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Identification and Management of Patients with Failed Thrombolysis after Acute Myocardial Infarction

Lorne E. Goldman, MD; and Mark J. Eisenberg, MD, MPH
[+] Article, Author, and Disclosure Information

From Jewish General Hospital and McGill University, Montreal, Quebec, Canada.

Grant Support: Dr. Eisenberg is a Research Scholar of the Heart and Stroke Foundation of Canada.

Requests for Single Reprints: Mark J. Eisenberg, MD, MPH, Divisions of Cardiology and Clinical Epidemiology, Jewish General Hospital/McGill University, 3755 Côte-Ste-Catherine Road, Suite A-118, Montreal, Quebec H3T 1E2, Canada; e-mail, marke@epid.jgh.mcgill.ca.

Requests To Purchase Bulk Reprints (minimum, 100 copies): the Reprints Coordinator; phone, 215-351-2657; e-mail, reprints@mail.acponline.org.

Current Author Addresses: Dr. Goldman: Division of Cardiology, Jewish General Hospital/McGill University, 3755 Côte-Ste-Catherine Road, Room E-206, Montreal, Quebec H3T 1E2, Canada.

Dr. Eisenberg: Divisions of Cardiology and Clinical Epidemiology, Jewish General Hospital/McGill University, 3755 Côte-Ste-Catherine Road, Suite A-118, Montreal, Quebec H3T 1E2, Canada.

Ann Intern Med. 2000;132(7):556-565. doi:10.7326/0003-4819-132-7-200004040-00008
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Clinical outcome after thrombolytic therapy for acute myocardial infarction is strongly associated with patency of the infarct-related artery (14). Unfortunately, thrombolytic therapy fails to achieve patency of the infarct-related artery in 15% to 50% of patients (1, 57). Percutaneous transluminal coronary angioplasty (PTCA) of persistently occluded infarct-related arteries (rescue PTCA) may improve outcome in patients with failed thrombolysis after acute myocardial infarction (8). This article reviews the current literature on the identification and management of patients with failed thrombolysis. Particular attention is paid to the noninvasive identification of reperfusion as well as the evidence for and against the use of rescue PTCA. Potential advances in the management of patients with failed thrombolysis are also reviewed.

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Approach to the patient with failed thrombolysis.MIPTCA(30)(30)(59, 60)(27, 30)TIMICABG(23)(57)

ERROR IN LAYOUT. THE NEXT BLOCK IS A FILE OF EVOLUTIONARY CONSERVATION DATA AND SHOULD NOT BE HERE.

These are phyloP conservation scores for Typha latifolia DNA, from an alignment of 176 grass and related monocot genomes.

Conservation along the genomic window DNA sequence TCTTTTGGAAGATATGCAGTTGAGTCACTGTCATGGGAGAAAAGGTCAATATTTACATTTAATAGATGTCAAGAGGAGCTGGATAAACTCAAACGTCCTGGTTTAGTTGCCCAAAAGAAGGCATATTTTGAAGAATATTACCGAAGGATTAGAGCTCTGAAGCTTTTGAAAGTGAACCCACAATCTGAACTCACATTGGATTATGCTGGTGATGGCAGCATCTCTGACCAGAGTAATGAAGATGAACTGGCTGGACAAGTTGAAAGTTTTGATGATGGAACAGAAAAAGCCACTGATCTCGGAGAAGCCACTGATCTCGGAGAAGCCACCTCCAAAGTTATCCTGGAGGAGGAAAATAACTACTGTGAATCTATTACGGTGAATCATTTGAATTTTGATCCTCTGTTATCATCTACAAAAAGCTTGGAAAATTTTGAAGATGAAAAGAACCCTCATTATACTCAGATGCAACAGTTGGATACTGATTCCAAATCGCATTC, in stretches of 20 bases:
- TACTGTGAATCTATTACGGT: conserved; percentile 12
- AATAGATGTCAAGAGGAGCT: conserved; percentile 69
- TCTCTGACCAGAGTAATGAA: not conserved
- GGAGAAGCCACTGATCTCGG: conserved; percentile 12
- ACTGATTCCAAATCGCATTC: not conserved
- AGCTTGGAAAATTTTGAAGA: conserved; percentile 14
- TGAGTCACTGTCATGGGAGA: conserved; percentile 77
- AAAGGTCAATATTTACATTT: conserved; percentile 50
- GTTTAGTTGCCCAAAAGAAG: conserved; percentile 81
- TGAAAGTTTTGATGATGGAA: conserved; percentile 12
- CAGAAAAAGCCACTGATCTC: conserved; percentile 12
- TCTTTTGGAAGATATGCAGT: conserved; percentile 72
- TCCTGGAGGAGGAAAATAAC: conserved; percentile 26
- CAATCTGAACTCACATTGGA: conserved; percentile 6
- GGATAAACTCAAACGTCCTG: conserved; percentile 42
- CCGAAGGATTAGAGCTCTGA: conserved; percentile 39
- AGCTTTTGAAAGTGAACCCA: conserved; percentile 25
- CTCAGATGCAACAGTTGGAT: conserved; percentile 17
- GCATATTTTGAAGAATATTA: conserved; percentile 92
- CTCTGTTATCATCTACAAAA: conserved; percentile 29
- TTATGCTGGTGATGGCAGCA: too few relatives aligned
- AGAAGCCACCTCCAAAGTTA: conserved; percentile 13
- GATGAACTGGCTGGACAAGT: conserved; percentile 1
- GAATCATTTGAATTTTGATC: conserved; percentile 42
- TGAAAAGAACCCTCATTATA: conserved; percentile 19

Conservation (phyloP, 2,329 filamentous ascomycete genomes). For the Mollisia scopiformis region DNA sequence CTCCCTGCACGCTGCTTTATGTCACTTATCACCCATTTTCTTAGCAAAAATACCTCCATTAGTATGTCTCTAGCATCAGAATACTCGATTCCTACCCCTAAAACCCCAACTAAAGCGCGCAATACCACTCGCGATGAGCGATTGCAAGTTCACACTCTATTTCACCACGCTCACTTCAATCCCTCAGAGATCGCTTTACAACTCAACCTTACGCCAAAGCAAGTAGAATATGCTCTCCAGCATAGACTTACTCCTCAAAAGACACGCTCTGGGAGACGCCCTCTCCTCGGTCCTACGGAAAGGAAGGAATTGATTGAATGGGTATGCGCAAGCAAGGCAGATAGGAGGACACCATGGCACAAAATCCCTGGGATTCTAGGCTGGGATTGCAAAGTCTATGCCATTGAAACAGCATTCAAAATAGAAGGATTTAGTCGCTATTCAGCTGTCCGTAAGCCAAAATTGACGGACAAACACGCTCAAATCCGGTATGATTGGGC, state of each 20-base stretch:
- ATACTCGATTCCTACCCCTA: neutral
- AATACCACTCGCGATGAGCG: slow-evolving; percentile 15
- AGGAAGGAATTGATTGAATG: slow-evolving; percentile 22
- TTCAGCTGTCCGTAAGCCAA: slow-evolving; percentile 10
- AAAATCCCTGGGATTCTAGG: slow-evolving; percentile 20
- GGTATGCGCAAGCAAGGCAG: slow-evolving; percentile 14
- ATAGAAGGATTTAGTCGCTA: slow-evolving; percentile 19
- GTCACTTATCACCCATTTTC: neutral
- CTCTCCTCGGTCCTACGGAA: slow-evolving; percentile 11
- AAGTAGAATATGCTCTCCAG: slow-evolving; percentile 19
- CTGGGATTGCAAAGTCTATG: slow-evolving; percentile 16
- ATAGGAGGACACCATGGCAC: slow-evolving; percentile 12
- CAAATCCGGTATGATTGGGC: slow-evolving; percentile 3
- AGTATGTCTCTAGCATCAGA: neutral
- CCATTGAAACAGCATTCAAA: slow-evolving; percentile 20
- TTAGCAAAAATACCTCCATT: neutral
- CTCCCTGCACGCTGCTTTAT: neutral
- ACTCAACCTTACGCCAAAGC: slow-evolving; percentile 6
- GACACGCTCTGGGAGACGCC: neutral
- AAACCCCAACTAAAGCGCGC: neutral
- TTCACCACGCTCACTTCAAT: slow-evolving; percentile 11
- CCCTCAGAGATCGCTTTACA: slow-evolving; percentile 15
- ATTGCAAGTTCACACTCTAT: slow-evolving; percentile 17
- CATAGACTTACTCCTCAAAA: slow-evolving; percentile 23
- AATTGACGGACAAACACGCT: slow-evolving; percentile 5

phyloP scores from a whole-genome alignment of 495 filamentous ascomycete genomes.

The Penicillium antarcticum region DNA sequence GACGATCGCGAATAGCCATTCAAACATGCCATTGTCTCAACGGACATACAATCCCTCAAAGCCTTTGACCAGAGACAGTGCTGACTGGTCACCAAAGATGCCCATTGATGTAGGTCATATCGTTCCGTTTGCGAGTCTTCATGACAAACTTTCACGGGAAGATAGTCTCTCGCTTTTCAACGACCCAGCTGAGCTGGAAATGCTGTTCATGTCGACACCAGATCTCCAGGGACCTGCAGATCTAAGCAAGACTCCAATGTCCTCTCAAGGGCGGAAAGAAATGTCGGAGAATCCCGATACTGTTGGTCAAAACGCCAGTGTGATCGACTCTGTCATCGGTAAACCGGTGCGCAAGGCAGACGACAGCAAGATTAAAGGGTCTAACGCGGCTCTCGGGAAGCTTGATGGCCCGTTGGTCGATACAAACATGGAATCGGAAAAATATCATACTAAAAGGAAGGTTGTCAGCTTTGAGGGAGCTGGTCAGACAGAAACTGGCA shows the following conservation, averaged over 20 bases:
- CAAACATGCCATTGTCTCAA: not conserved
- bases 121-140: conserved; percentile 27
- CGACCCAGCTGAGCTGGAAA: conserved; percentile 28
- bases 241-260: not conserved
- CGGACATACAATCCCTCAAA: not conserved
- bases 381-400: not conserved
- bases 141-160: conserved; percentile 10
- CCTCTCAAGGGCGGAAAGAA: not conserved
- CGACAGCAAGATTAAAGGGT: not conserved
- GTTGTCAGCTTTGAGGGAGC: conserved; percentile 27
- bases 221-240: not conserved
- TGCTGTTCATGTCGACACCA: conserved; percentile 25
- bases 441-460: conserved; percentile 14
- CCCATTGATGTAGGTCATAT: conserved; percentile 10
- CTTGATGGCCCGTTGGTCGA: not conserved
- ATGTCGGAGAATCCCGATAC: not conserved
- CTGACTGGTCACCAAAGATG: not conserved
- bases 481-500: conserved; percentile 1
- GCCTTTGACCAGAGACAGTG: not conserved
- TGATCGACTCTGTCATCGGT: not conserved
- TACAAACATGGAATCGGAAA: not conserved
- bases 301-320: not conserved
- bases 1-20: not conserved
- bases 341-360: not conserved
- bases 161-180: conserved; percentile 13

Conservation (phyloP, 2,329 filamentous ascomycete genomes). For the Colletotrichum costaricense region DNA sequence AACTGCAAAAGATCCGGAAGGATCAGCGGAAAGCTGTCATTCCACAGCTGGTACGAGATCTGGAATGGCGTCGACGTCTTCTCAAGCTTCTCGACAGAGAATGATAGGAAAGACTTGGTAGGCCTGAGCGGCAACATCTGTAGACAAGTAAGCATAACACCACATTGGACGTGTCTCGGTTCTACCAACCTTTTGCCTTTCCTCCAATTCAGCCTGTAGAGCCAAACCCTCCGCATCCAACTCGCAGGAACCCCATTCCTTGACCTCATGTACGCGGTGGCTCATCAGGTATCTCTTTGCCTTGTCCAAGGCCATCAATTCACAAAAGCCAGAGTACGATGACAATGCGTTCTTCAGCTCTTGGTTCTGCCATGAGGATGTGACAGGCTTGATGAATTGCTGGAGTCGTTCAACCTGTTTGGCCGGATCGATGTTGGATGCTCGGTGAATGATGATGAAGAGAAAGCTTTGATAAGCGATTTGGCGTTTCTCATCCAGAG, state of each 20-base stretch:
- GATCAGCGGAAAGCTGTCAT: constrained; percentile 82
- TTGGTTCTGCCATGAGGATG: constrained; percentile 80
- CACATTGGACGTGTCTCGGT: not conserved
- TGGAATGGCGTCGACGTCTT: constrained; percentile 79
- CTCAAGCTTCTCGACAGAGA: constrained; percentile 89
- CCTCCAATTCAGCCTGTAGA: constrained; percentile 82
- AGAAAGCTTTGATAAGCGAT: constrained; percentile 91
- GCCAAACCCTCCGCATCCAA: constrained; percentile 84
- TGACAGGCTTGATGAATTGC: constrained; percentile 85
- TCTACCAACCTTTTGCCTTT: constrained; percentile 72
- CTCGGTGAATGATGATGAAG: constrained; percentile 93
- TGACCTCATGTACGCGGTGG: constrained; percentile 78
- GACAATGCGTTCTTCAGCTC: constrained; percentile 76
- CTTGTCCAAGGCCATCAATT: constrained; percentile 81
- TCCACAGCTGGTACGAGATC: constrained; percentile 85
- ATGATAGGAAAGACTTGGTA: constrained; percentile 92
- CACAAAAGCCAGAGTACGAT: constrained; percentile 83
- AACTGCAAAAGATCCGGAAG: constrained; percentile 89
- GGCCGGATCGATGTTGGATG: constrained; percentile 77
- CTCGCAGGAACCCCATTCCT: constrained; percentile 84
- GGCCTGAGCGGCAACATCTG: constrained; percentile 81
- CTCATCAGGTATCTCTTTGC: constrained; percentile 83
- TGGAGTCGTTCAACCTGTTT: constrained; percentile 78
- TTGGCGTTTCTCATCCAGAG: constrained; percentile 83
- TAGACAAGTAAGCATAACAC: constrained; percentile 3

Symptoms and electrocardiographic signs are poorly diagnostic of coronary artery patency and lead to an underestimate of the proportion of patients whose vessels have reperfused. Biochemical markers may increase the ability to identify failed thrombolysis but are not yet ready for routine clinical use. Patients with acute myocardial infarction ( ) and suspected failed thrombolysis should be considered for immediate angiography and possible rescue percutaneous transluminal coronary angioplasty ( ). Factors to be considered include hemodynamic instability, presence of severe congestive heart failure, size and location of the myocardial infarction, and timing of presentation. Only two randomized clinical trials have directly examined the use of rescue PTCA. The following footnotes indicate the evidence in support of aspects of the figure. *Data from the Randomized Evaluation of Salvage Angioplasty with Combined Utilization of Endpoints (RESCUE) trial suggest that patients with anterior myocardial infarction and failed thrombolysis may benefit from rescue PTCA . †Patients in the RESCUE trial were randomly assigned within 8 hours of chest pain onset . ‡If access to a cardiac catheterization laboratory is not possible, repeated thrombolysis should be considered . §To date, two randomized trials suggest clinical benefit of PTCA of infarct-related arteries with Thrombolysis in Myocardial Infarction ( ) 0 or 1 flow. ‖Few data are available concerning the possible benefits of immediate PTCA of infarct-related arteries with TIMI 2 flow. The ongoing RESCUE II trial will help answer this question. ¶The Thrombolysis and Angioplasty in Myocardial Infarction 1 trial suggests that clinical outcomes do not improve with immediate compared with delayed PTCA after successful thrombolysis. There was a trend toward a higher rate of emergency coronary artery bypass grafting ( ) precipitated by acute vessel occlusion in patients undergoing immediate PTCA . **For patients with acute transmural myocardial infarction, DeWood and colleagues found that early emergency CABG (within 6 hours of symptom onset) improved short- and long-term mortality compared with late surgery (performed more than 6 hours after symptom onset). However, this study was performed in the prethrombolytic era, and the additional bleeding risks posed by full-dose thrombolytics suggest that this therapy should be reserved for selected groups of high-risk patients. GP = glycoprotein; IABP = intra-aortic balloon counterpulsation.

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